1. Why use embryonic stem cells (ESC) when you can use induced pluripotent stem cells (iPS)? We know the two types are indentical in their properties, but there is one huge clinical difference: iPS cells match the patient, and ESCs do not. ESCs are foreign cells from a foreign individual, and require immune suppressants even in animal studies, to prevent rejection – just like with an organ transplant. Which would you, the patient, prefer?
  2. For that matter, why use either ESC or iPS when you can use adult stem cells (ASC)? We already have reports of the capacity of ASCs to generate the same retinal cells generated by ESCs in this 'breaking news'. Again, there is not one but TWO huge clinical differences. ASCs, like iPS cells, match the patient – but ESCs are foreign. Further, ASCs alone are free from the tumour risk inherent in ESC / iPS cells. Which type of cell would you, the patient, prefer to have in the back of your eye?

In one example of ASCs used to generate retinal photorececeptor cells – published in the journal Stem Cells last year – the principal researcher comments on both the immune-rejection and ethical advantages:

Dr. Ahmad's research team recently published its findings in the journal Stem Cells. Their findings demonstrated that corneal stem cells could be converted into photoreceptors, he said, which suggests that they also could be used for repairing retinal damage. "This gives us hope that we may be able to manipulate these cells to treat retinal degeneration and restore sight," he said. "By using a person's own Muller adult stem cells, problems associated with immune rejection as well as the controversy surrounding the use of embryonic stem cells would be eliminated."


No, even if reckless authorities in the UK were to approve this proposed ESC trial, and risk tumours and immune rejection in the delicate ocular tissues of volunteers, sensible 'customer demand' will have the final say. No reasonable person will prefer ESCs – with all their ethical ugliness and need for innume suppressant drugs – over the simple and clean technique of iPS. Further, this reasonable person would not let either ESCs or iPS cells within a metre of my retina, when I could use ASCs instead and have no concern over tumours.


And finally, only ASCs are on track to treat the other aspect of macular degeneration – abnormal blood vessels in the retina.


For example, see Nature journal in 2002 – reviewed here. The researchers comment:

"Abnormal angiogenesis is the cause of visual loss in age-related macular degeneration, where new blood vessels grow under the retina.In the ocular disease models, the (adult) stem cells differentiated into endothelial cells and proliferated, forming new blood vessels. This actually rescued and stabilized the retinal vessels when they would otherwise be degenerated."


Or peruse the full article in the Journal of Clinical Investigation, 2004:

"In this study we demonstrate that whenever a fraction of mouse or human adult bone marrow–derived stem cells rescues retinal blood vessels that would ordinarily completely degenerate, a dramatic neurotrophic rescue effect is also observed."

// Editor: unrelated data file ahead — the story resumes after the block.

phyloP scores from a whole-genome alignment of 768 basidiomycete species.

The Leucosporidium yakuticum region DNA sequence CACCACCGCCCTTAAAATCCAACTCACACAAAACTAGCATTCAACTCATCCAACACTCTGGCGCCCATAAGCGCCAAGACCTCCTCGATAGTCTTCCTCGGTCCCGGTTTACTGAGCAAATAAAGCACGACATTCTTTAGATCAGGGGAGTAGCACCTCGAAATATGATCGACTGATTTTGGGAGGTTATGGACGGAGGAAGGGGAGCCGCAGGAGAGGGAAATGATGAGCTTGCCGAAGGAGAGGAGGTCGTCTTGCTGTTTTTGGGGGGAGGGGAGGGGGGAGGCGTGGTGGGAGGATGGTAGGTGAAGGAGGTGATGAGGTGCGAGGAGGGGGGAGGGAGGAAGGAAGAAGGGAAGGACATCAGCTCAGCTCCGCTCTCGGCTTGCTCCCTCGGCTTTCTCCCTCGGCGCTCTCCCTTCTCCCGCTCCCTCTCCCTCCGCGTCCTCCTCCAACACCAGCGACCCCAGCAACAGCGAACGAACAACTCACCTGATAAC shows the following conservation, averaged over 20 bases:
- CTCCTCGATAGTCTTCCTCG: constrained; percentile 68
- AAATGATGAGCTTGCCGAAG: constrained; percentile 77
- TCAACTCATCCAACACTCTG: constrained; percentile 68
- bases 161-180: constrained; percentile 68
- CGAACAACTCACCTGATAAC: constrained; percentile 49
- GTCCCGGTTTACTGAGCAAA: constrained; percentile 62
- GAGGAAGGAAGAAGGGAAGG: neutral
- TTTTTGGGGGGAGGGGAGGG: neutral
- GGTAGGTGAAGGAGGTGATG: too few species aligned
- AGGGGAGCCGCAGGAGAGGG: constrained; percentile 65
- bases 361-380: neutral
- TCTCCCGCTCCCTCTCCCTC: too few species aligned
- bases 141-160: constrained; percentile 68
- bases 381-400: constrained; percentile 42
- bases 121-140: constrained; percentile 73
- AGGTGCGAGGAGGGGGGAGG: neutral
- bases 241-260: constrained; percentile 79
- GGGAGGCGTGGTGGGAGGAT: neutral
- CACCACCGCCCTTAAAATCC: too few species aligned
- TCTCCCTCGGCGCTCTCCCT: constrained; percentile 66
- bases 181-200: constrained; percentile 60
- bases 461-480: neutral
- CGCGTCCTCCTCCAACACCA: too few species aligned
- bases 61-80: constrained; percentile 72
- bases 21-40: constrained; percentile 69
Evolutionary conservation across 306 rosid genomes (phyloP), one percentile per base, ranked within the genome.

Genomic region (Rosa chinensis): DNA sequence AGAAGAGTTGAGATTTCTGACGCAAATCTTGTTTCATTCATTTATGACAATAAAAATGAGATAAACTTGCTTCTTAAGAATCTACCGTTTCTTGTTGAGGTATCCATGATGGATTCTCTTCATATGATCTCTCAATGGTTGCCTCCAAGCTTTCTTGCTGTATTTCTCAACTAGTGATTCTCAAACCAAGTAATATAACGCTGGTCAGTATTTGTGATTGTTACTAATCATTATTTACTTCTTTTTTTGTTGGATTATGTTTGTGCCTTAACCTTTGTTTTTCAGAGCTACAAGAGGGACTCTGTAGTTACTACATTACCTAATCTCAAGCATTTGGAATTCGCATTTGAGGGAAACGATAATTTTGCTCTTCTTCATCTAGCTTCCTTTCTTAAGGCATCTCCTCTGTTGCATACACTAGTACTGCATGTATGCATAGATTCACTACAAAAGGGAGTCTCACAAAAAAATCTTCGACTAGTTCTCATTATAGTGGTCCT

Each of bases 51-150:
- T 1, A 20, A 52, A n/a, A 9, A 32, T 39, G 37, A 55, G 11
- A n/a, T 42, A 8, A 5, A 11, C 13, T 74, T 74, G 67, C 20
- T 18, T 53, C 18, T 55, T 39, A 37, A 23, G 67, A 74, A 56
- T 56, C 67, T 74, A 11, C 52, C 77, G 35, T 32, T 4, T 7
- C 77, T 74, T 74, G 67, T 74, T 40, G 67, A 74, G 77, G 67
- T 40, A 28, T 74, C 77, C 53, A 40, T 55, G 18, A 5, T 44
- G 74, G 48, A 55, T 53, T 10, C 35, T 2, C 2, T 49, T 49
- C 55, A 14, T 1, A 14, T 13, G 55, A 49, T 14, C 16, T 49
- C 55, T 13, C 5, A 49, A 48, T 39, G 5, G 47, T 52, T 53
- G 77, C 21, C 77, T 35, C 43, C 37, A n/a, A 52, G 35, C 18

Memo: whenever a claim for ESC therapy is made, always ask the two question: Why not use iPS and get a perfect genetic match? Why not use ASC and avoid the tumour question?


Never forgetting the one question that overarches this whole debate: Why not get this good science in an ethically uncontentious way, using a method that dose not exploit human embryos?


Sunday, April 19, 2009

First Oprah, now Al Gore… realism is breaking out all over

It has long been clear that smart private money is fleeing cloning and embryo experimentation in favour of iPS, while only dumb public money - as promised by Obama - will prop up that redundant science. In order, it seems, to prop up the cultural triumph over Bush and his obscurantist ilk.


Forgetting the inconvenient truth that it was Bush whose ethically-targeted funding made this magnificent iPS discovery possible, Al Gore, of hanging chad and Supreme court appeal fame, is now standing to profit from Bush's smart move. And all the best to him. But there has been no more satisfying demonstration of the true future of stem cell science than this week's announcement that the former vice-President is putting $20 million into the "hot area of 'induced pluripotent' stem cells."


"I think", says Gore, "this is one of those good news stories that comes along every once in a while… It's a very important breakthrough that is filled with promise and hope."


Journalists are intelligently stating the ethical, as well as scientific, advantage of iPS: "Human embryonic stem cells are controversial because their creation requires the destruction of early-stage embryos. Induced cells do not."


Interestingly, cloning of embryos to get matched stem cells is rarely getting a mention in reports on stem cell science these days; again, smart money can see no justification in pursuing the never-achieved and expensive goal of cloning yourself into a twin embryo in order to extract (still-imperfectly-matched) ES cells, when any corner lab can get the exact same (and perfectly matched) cells from a speck of your skin.


In this report, Robert Lanza is quoted as having 'cloned embryonic stem cells'. He did not. Nobody has got a cloned embryo to that advanced stage yet. Not a single ES cell from all of cloning's millions of dollars and incalculable abuses of human life. By contrast, iPS is "one of those good news stories" both scientifically and socially – and Lanza wryly remarks: "It's great that Al Gore supports iPS reseach, but who doesn't? Even the pope and the Catholic Church are on board." Apparently that odious company is not enough to deter fellow traveller Gore, and AESCR is very glad to have him – and Oprah – and all reasonable people – on board.


Article at